In the first installment of this blog series, we discussed geomagnetic field activity and how it may relate to haunting phenomena. In this installment, we discuss electromagnetic fields their relation to haunting experiences.
Electromagnetic fields are AC fields that are most often produced artificially by electrical power currents such as those found in our homes. In some instances, they may also be produced naturally by geophysical sources, such electricity produced through seismic pressure on conductive rock along fault zones (Persinger, 1985, 1987), and very low frequency atmospherics, which are electromagnetic pulses produced from electrical discharges after a lightning strike that average around 0.6 milliGauss (Schienle et al., 1998).
The issue of possible health effects in humans due to electromagnetic field (EMF) exposure has received a great deal of attention over the past several decades (Hafemeister, 1996; Portier & Wolfe, 1998; Zipse, 1993), and this may still be a relevant issue today with the high volume of computers, electronics, and appliances that have been introduced into the home and workplace. Prolonged exposure to the magnetic fields given off by these devices may provide a reason as to why haunt-related experiences are sometimes reported in new and fairly recent buildings, as opposed to the stereotypical old, abandoned, and eerie-looking building that play host to urban legends. For example, Persinger, Koren, and O’Connor (2001; Persinger & Koren, 2001, pp. 184 – 187) investigated reports of haunt phenomena (including apparitions, sensing a presence and an unseen touch, nightmares, breathing & whispering sounds, and light flashes) in the small home of a young adult couple. The house itself contained a large amount of electronics and appliances, and was described as being “overwired” and not properly grounded.
Concern has also been raised over the effects that electromagnetic field exposure may have on brain functioning and resulting mental health (Paneth, 1993; O’Connor, 1993), and at least some experimental studies have seemingly demonstrated an effect. For example, two studies have observed possible changes in brain wave activity on an electroencephalogram (EEG) following brief (2 sec.) exposure to EMFs as strong as 780 milliGauss and higher (Bell et al., 1992; von Klitzing, 1991), similar to the levels we may find at haunt sites. Persinger, Richards, and Koren (1997) found brain wave changes when lower strength magnetic fields (10 milliGauss) were applied over longer periods of time (several minutes), with these changes even continuing for a short time after the magnetic field has been removed. A review of experimental studies also suggests that changes in brain chemistry and hormone levels may sometimes occur in response to EMF exposure (Reiter, 1993). A considerable amount of evidence suggests that EMF exposure can also affect sleep (Sher, 2000), which might contribute to haunt experiences that occur during sleeping hours. Gangi and Johansson (2000) have even proposed a model which suggests that EMF exposure may cause certain skin cells to release inflammatory substances that may cause itching and other skin sensations. If their model is correct, it may perhaps be a way to account for some of the strange skin and touching sensations that people sometimes experience at haunt sites.
The suggestion that electromagnetic field exposure might be tied in some way to apparition or ghost experiences comes from both laboratory studies and field investigations. In the laboratory, Persinger, Tiller, and Koren (2000) were able to study the experiences of a man who had reported haunt phenomena in his home a few years before. When they applied a 10 milliGauss EMF, which had a complex wave pattern, to his brain, the man reported experiencing brief “rushes of fear” and various odd sensations, followed by him seeing a visual image that seemed to resemble the apparition he saw in his home. Changes in the man’s brain wave activity were also observed by EEG in conjunction with his experience. See also Persinger (2001) and Persinger and Koren (2001, pp. 190 – 192) for other discussions of this and a related study.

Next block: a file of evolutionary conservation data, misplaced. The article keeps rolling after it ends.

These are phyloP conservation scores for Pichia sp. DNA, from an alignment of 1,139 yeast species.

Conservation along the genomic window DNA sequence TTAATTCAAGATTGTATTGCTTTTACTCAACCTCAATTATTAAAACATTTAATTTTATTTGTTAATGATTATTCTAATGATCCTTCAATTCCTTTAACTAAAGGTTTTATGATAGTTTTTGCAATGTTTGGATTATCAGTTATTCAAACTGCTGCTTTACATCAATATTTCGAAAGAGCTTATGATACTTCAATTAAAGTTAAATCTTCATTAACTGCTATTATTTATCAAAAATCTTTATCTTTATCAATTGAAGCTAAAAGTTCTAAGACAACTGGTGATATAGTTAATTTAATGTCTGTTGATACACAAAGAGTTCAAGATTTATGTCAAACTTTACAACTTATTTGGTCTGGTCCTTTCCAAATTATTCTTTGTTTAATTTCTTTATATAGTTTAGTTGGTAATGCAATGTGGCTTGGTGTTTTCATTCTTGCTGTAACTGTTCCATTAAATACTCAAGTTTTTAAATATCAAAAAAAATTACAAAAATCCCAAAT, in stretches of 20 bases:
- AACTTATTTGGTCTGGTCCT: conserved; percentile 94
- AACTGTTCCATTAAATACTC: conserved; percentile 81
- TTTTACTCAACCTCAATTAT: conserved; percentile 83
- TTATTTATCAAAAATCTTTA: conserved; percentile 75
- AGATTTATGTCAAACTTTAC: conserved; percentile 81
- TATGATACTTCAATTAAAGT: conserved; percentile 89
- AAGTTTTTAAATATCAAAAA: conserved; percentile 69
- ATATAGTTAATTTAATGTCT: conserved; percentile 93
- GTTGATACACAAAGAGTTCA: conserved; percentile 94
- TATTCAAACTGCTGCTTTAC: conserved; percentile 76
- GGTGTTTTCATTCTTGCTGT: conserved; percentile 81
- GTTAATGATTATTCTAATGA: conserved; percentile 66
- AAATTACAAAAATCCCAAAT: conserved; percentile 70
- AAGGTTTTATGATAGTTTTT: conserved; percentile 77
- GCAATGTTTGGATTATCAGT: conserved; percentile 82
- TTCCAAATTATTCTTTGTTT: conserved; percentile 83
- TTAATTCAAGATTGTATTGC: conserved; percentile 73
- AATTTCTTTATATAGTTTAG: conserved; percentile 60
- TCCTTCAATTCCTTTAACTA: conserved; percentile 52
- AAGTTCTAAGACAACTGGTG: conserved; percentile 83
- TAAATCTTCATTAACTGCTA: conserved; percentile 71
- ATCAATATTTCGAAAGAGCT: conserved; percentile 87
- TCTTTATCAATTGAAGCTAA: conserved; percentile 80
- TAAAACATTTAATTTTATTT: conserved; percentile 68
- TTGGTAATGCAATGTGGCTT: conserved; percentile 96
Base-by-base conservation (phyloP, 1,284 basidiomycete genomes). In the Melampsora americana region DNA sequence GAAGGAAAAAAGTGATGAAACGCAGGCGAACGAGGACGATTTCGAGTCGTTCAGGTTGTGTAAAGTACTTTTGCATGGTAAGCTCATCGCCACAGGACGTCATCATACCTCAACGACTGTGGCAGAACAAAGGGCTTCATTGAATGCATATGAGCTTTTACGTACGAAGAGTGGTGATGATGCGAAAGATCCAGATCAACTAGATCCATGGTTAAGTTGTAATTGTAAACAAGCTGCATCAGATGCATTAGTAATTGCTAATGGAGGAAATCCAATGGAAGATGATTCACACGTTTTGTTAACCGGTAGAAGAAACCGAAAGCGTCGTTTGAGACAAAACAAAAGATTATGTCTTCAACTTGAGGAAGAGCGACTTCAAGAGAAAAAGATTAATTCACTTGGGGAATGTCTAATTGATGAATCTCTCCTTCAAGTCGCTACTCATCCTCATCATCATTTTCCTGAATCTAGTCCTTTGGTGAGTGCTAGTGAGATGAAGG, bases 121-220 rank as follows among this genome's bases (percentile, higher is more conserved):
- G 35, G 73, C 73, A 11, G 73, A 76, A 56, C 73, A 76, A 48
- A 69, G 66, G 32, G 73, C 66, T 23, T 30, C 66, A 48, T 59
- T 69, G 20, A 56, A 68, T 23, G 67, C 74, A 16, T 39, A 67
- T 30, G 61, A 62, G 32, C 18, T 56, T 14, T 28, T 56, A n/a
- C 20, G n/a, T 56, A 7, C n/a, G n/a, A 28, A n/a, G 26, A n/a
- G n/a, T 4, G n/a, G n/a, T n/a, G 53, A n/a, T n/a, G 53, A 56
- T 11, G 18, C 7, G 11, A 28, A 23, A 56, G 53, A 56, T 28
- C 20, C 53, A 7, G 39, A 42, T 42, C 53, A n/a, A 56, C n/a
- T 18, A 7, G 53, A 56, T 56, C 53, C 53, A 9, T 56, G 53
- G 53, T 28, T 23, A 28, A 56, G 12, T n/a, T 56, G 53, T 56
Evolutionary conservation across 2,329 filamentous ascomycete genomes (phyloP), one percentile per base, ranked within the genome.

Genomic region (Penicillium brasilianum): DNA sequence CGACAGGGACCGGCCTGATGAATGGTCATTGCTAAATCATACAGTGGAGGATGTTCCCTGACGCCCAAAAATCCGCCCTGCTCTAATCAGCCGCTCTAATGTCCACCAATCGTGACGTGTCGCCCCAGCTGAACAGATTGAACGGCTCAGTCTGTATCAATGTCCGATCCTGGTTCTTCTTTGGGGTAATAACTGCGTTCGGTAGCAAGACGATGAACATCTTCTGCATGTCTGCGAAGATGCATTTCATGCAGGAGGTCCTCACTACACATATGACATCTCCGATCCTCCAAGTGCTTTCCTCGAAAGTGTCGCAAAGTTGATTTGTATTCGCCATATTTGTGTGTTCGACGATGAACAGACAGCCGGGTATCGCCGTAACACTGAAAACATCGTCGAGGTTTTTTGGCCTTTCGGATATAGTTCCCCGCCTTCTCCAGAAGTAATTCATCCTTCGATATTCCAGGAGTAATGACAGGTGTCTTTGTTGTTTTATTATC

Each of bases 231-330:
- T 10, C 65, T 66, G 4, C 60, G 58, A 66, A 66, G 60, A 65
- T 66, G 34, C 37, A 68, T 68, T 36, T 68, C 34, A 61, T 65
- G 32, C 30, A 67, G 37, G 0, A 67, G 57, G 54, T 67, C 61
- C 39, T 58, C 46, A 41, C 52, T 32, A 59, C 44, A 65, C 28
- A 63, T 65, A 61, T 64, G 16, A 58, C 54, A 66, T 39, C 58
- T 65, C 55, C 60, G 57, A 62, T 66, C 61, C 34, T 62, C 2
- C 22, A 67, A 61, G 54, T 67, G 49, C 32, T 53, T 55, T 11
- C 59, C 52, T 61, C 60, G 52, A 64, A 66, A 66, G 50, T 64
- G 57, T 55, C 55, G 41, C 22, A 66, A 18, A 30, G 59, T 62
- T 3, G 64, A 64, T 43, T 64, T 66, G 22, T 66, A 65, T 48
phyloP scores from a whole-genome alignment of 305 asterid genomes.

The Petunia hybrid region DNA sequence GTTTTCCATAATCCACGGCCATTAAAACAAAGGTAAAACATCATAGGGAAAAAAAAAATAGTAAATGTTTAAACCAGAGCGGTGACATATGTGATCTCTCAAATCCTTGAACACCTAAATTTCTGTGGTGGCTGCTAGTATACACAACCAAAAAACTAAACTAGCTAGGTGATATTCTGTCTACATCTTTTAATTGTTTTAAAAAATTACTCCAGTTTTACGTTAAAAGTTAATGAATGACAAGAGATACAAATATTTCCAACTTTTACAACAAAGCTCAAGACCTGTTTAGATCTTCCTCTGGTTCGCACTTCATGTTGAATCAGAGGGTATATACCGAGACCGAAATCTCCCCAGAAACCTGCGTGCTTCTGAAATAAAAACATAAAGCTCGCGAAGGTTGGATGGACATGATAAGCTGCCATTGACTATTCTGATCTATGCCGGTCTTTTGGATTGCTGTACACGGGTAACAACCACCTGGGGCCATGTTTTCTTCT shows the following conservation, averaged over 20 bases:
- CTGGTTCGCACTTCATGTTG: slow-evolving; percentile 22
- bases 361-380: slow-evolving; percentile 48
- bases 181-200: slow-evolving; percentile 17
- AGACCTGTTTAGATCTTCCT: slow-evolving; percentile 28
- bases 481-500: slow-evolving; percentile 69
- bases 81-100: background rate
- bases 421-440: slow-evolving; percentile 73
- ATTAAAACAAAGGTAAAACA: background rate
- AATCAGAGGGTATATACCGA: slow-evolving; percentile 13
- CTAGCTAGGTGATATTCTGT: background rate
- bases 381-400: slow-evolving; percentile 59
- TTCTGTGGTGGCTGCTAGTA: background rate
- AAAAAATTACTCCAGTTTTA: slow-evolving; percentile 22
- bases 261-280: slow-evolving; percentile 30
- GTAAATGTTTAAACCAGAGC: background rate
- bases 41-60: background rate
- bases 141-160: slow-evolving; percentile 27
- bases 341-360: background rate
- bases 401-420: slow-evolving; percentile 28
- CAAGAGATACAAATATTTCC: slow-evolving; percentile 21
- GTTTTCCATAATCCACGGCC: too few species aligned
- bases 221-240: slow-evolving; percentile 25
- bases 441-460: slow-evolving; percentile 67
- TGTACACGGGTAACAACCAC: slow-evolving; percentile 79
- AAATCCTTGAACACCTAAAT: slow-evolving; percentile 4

The electromagnetic fields in most buildings tend to average between 0.2 and 2 milliGauss. However, various field investigations have found EMFs notably above this average at haunt sites (e.g., Persinger et al., 2001; Roll et al., 1996; Roll & Persinger, 2001, pp. 154 – 163; Wiseman et al., 2002). This is not always the case, however; there are at least two field investigations that did not find strong EMFs at the haunt sites when measuring for them (Maher, 2000; Maher & Hansen, 1997).
To measure electromagnetic fields, one of the least expensive yet effective devices that a paranormal enthusiast may commonly use is a second type of meter made by Alphalab, the TriField Broadband Meter . This meter is calibrated to measure EMFs such as those generated by power lines, and gives readings in units of milliGauss. When taking readings with this meter, it is important to note any possible sources around the meter (e.g., electronics and appliances, power generators, running cars, & electrical wiring) that may naturally cause the meter’s needle to move higher or even spike, and which may lead to a false reading.
In the next installment, we will offer some tips on taking magnetic field measurements during haunting investigations.
-Bryan Williams, University of New Mexico-Annalisa Ventola, Public Parapsychology
-Mike Wilson, Psi Society
 The TriField Broadband Meter is distinguished from the Tri-Field Natural EM Meter (see Note #1 in the previous blog installment) by its tan-colored label surrounding the dial switch, and lack of small knob.
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